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New Poetry, Fiction, Essays

Patrick Williamson talks about The Methodology of Translation.

I am Patrick Williamson, a British poet and translator, who lives in France. I also work with music and filmpoems (Afterwords, set to music by Mauro Coceano). My work is increasingly focused on Italy, where I have published two collections Beneficato(English-Italian, Samuele Editore, Pordenone, 2015), and Nel Santuario (Samuele Editore, 2013; Menzione Speciale della Giuria in the XV Concorso Guido Gozzano in 2014). Editor and translator of The Parley Tree, An Anthology of Poets from French-speaking Africa and the Arab World (Arc Publications, 2012). Recent and ongoing translations of poetry by Italian writers Guido Cupani and Erri de Luca.

 

The Methodology of Translation

The benchmark is always whether the translation can “work” as a poem that engages the reader, as if it was written as an original in the target language. Translation involves transferring “what lay behind the words of the original text before it was written” to the host language[1]..

Translating reflects my own background in terms of culture, knowledge and prejudices so I have to free the work from obstacles that are a function of language or cultural tradition, which is not always easy. I also have to allow my sub-conscious to work freely on the text in hand, and often put my work to one side and come back to it later with a fresh eye.

I endeavour to remain faithful to the poet’s intention but inherently apply my own sensibility and poetic style. Once I have written the first draft, I spend time checking, and selecting ‘the right word’. Each time, like answers to crossword clues, I suddenly know that one particular word has to be used. Instinctively it fits. Exact yes but not literal. However, decisions also have to be made sometimes as to which meaning of wordplay can be retained, and research carried out on the background to the author or the work. The aim, as in my own work, is to make it tight, sparse, and oral in nature. I try to bring out the music in the poet’s work, through alliteration, line lengths, ‘gaps’, rhyme even, if serves the purpose of getting the meaning across to the reader. As mentioned by Yves Bonnefoy “If a translation that is concerned with its poetic articulation is also a good, powerful rendering […] it’s sure to have its readers and its audience.”[2]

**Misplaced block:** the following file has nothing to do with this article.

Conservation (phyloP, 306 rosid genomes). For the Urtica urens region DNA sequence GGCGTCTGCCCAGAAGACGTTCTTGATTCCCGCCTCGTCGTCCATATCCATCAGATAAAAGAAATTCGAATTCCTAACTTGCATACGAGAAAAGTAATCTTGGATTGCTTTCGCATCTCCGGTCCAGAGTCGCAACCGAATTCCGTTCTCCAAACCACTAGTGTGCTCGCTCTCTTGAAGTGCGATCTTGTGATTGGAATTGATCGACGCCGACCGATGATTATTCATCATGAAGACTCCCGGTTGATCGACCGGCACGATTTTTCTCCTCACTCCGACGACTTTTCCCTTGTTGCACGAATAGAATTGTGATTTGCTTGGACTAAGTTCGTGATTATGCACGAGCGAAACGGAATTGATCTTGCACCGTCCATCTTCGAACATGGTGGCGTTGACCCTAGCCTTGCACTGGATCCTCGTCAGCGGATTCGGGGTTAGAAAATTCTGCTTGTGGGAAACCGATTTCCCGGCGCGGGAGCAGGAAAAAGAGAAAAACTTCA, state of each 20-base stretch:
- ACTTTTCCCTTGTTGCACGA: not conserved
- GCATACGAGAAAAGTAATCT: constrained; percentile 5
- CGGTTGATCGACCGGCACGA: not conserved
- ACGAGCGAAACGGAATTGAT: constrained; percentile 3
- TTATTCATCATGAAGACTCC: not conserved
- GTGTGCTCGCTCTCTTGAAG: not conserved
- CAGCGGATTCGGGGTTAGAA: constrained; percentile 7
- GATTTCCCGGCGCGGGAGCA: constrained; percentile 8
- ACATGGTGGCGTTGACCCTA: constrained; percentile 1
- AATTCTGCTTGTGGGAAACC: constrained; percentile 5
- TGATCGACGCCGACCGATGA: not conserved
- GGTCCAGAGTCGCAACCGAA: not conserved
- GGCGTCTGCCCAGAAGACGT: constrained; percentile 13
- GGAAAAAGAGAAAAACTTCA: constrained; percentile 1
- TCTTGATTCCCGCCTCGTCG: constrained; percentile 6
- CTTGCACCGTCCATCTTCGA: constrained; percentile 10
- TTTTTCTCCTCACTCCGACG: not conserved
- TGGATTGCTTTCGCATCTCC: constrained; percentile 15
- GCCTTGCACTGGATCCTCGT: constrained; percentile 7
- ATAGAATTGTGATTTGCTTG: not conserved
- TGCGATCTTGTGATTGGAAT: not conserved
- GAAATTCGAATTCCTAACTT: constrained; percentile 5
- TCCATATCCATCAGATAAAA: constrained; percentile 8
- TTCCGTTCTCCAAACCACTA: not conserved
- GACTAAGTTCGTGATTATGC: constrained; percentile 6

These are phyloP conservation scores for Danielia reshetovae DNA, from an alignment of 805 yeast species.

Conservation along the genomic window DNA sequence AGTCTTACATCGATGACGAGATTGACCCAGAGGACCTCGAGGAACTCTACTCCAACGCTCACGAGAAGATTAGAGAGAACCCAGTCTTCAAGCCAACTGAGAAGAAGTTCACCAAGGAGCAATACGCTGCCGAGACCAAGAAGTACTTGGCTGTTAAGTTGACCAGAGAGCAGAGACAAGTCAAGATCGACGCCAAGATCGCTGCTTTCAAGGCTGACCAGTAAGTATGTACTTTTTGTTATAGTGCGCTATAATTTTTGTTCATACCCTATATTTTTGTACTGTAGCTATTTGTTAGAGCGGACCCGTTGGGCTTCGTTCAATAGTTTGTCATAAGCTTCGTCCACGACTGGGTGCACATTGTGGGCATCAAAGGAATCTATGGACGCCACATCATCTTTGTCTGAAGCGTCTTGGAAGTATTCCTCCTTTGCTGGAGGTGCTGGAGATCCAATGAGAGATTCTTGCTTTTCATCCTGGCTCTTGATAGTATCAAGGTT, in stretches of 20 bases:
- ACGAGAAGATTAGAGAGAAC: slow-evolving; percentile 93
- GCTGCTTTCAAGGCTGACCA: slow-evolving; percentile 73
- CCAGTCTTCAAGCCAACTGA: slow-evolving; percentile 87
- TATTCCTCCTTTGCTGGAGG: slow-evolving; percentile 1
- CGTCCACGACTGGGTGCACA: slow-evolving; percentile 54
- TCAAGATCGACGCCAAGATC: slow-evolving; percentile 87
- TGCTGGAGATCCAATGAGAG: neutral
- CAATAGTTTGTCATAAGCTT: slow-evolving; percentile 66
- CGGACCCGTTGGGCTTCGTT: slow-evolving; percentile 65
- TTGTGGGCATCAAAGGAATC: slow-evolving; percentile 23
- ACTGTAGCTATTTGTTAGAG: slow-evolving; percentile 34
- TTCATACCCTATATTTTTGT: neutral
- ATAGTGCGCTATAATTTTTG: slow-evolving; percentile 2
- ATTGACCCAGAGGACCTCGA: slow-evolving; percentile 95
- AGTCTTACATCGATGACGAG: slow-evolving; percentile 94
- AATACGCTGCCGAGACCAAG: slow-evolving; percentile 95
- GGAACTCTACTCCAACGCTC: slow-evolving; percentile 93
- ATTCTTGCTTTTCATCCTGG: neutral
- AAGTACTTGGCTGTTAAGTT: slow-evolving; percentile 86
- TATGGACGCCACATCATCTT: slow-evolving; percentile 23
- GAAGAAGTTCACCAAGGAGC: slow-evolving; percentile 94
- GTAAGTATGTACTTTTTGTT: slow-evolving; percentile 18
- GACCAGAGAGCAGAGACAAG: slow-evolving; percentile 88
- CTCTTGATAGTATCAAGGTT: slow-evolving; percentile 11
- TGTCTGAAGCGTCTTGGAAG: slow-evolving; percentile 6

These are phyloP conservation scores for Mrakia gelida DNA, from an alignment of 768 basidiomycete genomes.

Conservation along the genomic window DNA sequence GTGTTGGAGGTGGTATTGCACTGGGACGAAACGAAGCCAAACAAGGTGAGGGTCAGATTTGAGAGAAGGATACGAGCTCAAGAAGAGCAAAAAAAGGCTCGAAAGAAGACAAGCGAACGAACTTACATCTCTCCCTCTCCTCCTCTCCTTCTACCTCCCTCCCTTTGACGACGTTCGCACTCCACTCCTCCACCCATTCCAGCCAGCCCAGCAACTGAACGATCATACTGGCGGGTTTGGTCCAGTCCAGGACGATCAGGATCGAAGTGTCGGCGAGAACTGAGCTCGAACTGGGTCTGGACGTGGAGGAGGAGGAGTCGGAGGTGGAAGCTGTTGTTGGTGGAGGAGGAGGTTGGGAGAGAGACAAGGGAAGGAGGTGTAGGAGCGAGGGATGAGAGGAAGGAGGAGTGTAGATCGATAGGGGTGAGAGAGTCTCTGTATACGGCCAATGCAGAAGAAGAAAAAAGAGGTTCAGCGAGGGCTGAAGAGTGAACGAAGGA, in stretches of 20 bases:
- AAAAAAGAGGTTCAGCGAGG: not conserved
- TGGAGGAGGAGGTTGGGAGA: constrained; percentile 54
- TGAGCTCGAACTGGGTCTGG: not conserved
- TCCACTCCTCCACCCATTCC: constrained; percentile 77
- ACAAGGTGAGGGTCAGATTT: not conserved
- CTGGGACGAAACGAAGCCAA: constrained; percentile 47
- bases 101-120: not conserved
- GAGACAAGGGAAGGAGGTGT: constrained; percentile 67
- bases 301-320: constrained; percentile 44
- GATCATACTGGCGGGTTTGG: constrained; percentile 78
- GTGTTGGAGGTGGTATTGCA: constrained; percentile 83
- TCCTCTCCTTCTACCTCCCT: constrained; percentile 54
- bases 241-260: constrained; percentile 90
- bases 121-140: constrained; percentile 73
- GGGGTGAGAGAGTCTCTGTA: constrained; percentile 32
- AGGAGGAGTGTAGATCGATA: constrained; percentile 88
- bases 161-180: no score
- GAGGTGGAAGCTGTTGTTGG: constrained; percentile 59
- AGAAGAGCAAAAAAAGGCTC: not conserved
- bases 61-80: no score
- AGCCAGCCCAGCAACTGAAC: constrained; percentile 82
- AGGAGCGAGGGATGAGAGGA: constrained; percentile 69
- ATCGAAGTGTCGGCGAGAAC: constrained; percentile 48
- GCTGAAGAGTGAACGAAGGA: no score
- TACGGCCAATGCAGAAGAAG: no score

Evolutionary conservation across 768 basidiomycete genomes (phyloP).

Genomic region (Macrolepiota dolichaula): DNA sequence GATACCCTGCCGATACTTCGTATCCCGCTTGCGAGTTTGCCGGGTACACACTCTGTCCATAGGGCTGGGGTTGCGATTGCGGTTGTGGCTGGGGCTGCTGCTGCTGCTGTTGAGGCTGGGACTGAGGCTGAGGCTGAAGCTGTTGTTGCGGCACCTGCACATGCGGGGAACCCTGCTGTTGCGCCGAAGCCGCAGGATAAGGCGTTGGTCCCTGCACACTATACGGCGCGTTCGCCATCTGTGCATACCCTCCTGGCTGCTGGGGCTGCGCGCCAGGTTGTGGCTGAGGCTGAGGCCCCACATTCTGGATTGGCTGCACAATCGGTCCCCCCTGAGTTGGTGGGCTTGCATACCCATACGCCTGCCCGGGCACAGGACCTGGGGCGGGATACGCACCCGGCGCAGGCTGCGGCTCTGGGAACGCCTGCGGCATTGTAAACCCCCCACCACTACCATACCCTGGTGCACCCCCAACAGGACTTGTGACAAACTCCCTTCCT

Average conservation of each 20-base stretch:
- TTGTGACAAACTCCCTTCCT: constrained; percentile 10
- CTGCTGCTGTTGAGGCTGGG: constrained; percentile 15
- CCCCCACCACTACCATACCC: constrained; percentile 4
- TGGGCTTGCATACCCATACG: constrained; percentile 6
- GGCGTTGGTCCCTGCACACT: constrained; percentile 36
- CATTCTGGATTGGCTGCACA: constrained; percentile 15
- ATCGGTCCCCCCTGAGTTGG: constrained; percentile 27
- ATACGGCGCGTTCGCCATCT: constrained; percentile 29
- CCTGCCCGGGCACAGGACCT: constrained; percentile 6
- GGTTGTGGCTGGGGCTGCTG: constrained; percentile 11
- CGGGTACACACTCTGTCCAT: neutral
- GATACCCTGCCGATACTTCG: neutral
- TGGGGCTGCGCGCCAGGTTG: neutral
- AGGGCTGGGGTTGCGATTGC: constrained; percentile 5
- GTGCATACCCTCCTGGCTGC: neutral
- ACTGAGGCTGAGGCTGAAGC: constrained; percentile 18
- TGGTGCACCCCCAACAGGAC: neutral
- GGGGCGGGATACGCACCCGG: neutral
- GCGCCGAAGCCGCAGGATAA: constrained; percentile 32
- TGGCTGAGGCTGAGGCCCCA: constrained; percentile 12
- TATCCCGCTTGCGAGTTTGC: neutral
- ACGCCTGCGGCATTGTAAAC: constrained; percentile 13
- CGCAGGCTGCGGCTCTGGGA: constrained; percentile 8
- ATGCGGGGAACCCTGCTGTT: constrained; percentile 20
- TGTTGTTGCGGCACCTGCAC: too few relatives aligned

I increasingly think that the more widely a translator and an author is confronted with other languages, the more informed his or her work as a translator becomes. Cross-cutting with linguistic regions is important. Poetry is a question of meeting rather than erecting boundaries, aside from cultural differences, between peoples from around the world.

I like the variety and the challenge of translating and successfully writing a poem in English. I am particularly satisfied with my translations from Italian, albeit helped by my Italian translator Guido Cupani, notably Erri de Luca’s Mare nostro/Our Sea. The fact that I could recite the latter from memory, which is rare for me, showed that the translation ‘worked’.

Discussing with my translators, into French, Italian, etc., and my own translation has had a cross-pollination effect and enabled me to hone my skills. I have never been able to translate poetry as a profession, but I have been working as a full-time financial translator for many years now. This interaction between the “real” working world and the poetry sphere has stimulated my work as a literary translator to an extent. But the balance has to be got right. The former provides me with structure, but ultimately leaves me with less time to write. I find I am more and more selective in my literary translating work

[1] https://www.theguardian.com/books/2014/dec/12/john-berger-writing-is-an-off-shoot-of-something-deeper

[2] An interview with Yves Bonnefoy from Shakespeare and the French Poet. Edited by John Naughton http://www.press.uchicago.edu/Misc/Chicago/064433.html

 

 

 

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